Many years ago someone said to me, “You know the software doesn’t care how you use it.” I had been busy trying to learn to use a word processor exactly as it was supposed to be used. So this statement was a revelation to me and I took it to heart. When you stop caring about what a designer had in mind for a piece of software, you learn to use the software more imaginatively. Thus it was with tables.
Most people only think of tables when they want to add a list. However, I have found that a table can also be used to place a graphic (for example, a picture) and have text running beside it. Here’s an example.
When you use the proper method for inserting a graphic with wrapped text (Insert, Picture, and then right click on the picture and select a text wrap option), you don’t see the hidden code that controls the placement of the picture. An anchor marks the placement; however, the anchor can be dislodged. You open your document and your picture has wandered to a new location. You can always drag and drop the picture back to its original location. However, do you really want to check the picture every time you edit the document?
Using a table is an alternative to inserting the picture as the software would have you do it; that is, the proper way. Here’s how you can use a table instead.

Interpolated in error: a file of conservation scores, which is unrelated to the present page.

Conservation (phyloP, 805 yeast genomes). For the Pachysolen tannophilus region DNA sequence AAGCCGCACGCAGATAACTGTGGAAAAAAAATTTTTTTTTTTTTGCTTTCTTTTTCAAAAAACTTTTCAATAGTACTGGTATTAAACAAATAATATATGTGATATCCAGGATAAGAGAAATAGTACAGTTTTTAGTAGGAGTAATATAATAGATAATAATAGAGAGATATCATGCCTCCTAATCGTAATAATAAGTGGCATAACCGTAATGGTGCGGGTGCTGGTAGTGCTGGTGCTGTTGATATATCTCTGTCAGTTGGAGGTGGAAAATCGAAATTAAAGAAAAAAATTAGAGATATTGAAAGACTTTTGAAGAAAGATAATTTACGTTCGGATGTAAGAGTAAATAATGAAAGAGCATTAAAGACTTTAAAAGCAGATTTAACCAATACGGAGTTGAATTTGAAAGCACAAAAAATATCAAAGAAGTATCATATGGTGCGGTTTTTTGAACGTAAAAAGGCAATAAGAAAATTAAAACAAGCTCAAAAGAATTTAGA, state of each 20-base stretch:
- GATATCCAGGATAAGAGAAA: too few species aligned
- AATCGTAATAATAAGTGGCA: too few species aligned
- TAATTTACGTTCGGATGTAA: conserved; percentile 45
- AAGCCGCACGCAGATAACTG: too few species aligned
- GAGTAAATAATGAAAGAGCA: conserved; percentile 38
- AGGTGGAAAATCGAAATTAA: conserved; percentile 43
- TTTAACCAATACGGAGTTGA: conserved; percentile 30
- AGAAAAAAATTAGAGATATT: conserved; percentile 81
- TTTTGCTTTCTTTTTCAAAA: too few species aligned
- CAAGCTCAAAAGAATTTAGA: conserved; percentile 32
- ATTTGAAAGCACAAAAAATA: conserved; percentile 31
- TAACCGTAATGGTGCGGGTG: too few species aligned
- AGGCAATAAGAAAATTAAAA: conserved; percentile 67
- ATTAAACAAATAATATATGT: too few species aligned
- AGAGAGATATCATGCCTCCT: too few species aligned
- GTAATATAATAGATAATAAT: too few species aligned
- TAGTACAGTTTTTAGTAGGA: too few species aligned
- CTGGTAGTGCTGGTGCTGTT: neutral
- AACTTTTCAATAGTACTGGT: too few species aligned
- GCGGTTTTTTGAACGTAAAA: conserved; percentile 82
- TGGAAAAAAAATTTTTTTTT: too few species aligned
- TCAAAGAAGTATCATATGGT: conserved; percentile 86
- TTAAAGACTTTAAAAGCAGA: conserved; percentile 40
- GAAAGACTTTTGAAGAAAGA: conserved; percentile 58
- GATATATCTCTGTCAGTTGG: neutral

1. Insert a table with two columns and one row.
2. In one cell, insert the picture. In the other cell, add your text.
3. Resize the picture and/or the cells as necessary (you can use the ruler to resize cells).
4. Select the entire table (click outside the left margin beside the table).
5. Remove the boarders (right click, and then pick Table Properties, Boarders and Shading, None). The lines that outline the table disappear.
The results are the same as if you had inserted the picture using the proper method. However, because the graphic isn’t attached to an anchor but is instead confined within a cell, your subsequent actions in the document do not affect the location of the picture. Many users find this method to be an easier way to control the placement of graphics in a Word document.
Note: You can read more about hidden codes and using the ruler in earlier posts on this blog. See the labels down the left side of the page.